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Wall Street slid amid ongoing concern about an international standoff in Ukraine, while copper continued its slump because of worries about the slowing pace of growth and more corporate bond defaults in China.
Increasing tension between the US, the European Union and Russia about Ukraine remains a concern for investors. While that has weighed on equities, it increased the appeal of gold as a safe haven investment. Gold futures for April delivery rose 0.4 percent to US$1,347 an ounce in late morning trading on the Comex in New York.
In afternoon trading in New York, the Dow Jones Industrial Average slid 0.28 percent, the Standard & Poor's 500 Index fell 0.33 percent, while the Nasdaq Composite Index gave up 0.26 percent.
Shares of DuPont and Exxon Mobil fell, both down 1.9 percent, and led the decline in the Dow.
"The equity market is going to make continued progress in a two steps forward, one step back kind of progression," Jim Russell, a senior equity strategist for US Bank Wealth Management, told Bloomberg News. "We're still evaluating how much of the economic weakness is weather-related and how much of it is legitimate."
The latest US economic data offered signs of strength. Wholesale inventories increased 0.6 percent to US$521 billion in January, following a revised 0.4 percent gain in December, according to Commerce Department data.
The US Treasury garnered solid demand for an auction of three-year notes. The sale drew a yield of 0.802 percent, the highest yield at an auction of the securities in six months, Bloomberg reported.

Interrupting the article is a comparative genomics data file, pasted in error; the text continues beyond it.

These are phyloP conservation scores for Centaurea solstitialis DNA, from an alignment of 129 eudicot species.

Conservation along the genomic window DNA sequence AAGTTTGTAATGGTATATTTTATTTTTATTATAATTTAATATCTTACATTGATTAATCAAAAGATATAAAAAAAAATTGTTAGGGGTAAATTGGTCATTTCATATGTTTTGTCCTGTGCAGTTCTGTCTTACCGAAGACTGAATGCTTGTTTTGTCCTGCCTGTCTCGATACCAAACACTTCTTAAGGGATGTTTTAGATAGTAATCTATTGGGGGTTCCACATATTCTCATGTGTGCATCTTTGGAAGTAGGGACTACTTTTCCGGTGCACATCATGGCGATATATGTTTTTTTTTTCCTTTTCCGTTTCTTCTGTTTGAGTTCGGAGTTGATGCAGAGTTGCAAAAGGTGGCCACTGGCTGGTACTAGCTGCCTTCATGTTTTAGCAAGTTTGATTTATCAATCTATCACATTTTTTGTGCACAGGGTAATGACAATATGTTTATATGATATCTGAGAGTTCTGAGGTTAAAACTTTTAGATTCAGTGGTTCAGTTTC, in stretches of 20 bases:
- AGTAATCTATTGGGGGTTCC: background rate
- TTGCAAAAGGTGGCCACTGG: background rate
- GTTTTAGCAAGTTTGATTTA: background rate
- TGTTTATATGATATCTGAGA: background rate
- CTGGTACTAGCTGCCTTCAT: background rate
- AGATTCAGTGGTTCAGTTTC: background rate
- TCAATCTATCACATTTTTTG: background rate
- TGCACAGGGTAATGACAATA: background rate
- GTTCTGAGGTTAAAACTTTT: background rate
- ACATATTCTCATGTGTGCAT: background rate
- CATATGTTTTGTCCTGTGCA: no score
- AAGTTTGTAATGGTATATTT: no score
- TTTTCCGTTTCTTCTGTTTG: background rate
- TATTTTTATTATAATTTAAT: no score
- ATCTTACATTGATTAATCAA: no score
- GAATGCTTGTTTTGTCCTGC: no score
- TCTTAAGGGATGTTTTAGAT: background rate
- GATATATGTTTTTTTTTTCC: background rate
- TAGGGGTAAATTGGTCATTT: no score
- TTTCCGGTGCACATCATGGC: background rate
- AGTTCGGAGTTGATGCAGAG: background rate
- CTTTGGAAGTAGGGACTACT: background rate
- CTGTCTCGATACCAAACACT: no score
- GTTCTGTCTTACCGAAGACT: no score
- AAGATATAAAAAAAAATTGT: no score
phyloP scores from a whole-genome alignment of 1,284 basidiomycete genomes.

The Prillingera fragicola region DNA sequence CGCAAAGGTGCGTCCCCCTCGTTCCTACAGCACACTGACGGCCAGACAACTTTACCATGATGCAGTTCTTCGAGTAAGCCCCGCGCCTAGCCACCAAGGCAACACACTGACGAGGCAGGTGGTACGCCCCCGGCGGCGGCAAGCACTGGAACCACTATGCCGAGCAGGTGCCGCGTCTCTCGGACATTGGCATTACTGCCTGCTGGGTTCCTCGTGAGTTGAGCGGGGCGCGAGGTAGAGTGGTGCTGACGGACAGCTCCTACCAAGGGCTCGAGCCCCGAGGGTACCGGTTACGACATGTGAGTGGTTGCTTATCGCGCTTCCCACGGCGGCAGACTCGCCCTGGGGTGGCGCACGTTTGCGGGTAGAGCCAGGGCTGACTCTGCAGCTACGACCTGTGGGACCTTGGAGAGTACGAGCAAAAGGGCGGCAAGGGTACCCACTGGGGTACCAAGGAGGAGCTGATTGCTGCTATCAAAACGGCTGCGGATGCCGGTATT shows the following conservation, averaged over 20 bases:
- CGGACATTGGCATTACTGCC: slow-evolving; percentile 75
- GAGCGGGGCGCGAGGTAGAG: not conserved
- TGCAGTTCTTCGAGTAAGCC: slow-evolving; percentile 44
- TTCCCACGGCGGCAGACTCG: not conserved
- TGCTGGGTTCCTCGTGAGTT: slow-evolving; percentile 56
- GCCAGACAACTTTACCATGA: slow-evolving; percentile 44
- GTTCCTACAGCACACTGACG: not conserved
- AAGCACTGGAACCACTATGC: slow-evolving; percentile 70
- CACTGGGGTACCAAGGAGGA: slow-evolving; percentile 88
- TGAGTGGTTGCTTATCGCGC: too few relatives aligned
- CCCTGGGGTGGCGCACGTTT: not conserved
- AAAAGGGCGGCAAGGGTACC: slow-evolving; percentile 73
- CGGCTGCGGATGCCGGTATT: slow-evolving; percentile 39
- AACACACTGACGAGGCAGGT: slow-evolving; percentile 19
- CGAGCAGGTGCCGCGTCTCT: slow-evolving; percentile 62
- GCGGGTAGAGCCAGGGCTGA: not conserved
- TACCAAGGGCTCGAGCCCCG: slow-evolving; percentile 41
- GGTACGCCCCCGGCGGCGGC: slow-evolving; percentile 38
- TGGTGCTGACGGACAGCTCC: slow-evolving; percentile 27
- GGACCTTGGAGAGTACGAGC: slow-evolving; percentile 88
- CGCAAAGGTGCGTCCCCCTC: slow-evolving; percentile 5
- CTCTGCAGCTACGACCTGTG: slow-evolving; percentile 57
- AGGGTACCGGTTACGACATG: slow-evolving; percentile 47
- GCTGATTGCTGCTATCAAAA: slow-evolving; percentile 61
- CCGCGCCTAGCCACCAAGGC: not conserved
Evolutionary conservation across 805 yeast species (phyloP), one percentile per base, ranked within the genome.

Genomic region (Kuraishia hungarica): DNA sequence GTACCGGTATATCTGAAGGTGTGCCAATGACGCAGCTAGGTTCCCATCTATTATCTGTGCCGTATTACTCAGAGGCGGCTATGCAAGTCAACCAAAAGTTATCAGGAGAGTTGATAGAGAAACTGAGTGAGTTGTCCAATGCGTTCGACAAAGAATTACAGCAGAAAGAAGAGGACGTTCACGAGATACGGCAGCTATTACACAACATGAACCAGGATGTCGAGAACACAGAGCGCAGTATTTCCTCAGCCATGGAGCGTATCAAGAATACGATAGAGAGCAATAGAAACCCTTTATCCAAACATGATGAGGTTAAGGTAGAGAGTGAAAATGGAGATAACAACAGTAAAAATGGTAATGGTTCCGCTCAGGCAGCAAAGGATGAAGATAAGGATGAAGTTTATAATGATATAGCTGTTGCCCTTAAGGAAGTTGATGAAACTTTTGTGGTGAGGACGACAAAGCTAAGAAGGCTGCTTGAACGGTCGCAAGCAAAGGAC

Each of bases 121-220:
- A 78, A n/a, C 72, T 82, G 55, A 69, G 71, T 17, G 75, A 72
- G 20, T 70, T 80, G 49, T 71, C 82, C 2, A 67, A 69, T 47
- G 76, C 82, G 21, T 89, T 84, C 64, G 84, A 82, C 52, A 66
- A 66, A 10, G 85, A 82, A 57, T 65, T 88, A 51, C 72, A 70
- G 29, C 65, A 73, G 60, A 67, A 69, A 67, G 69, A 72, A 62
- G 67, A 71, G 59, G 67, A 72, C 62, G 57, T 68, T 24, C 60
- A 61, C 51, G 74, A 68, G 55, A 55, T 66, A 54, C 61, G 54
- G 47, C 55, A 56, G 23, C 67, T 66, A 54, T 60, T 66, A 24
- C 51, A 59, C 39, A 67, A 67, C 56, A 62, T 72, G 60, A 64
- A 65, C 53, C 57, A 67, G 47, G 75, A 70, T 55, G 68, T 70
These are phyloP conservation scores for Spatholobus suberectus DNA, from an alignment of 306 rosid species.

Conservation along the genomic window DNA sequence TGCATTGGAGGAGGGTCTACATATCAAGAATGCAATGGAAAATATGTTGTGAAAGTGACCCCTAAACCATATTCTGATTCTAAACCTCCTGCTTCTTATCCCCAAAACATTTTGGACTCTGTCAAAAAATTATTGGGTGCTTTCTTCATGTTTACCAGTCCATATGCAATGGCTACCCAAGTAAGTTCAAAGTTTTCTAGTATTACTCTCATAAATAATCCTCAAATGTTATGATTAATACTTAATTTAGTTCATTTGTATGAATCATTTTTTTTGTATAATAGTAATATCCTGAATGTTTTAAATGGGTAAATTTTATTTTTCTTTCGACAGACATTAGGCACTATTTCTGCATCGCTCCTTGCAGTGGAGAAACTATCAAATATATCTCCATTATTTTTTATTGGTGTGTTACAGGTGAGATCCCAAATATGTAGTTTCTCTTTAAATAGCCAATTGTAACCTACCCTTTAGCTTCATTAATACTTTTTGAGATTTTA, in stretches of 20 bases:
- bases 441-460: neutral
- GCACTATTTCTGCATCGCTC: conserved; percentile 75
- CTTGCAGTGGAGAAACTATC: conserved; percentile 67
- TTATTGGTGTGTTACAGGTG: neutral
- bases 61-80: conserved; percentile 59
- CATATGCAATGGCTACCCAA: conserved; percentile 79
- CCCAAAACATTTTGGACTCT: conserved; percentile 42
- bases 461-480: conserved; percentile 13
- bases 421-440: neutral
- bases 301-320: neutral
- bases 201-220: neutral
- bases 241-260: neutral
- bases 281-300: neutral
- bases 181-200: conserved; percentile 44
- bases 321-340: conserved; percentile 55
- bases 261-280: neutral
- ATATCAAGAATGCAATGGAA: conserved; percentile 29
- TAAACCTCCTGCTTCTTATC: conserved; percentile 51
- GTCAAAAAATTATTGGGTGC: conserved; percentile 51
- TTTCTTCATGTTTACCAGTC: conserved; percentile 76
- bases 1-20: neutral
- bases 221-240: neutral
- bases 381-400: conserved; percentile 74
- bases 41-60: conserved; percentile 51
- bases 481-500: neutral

In Europe, the Stoxx 600 Index inched higher to close the session at 331.49. Germany's DAX gained 0.5 percent. The UK's FTSE 100 slipped less than 0.1 percent, while France's CAC 40 dropped 0.5 percent.
German exports climbed more than expected in January, increasing 2.2 percent, while imports were also better than anticipated, rising 4.1 percent, a report showed.
A corporate bond default earlier this week exacerbated concern that China's economic health is crumbling. Copper has been hit hard, touching the lowest level in nearly four years earlier today, and might slide further. The copper contract for delivery in three months on the London Metal Exchange closed down 2.6 percent at US$6,475 a tonne.
"There is still room to fall. You have broken below that significant support, so the next support you could argue is US$6,200," analyst Andrey Kryuchenkov at VTB Capital told Reuters.
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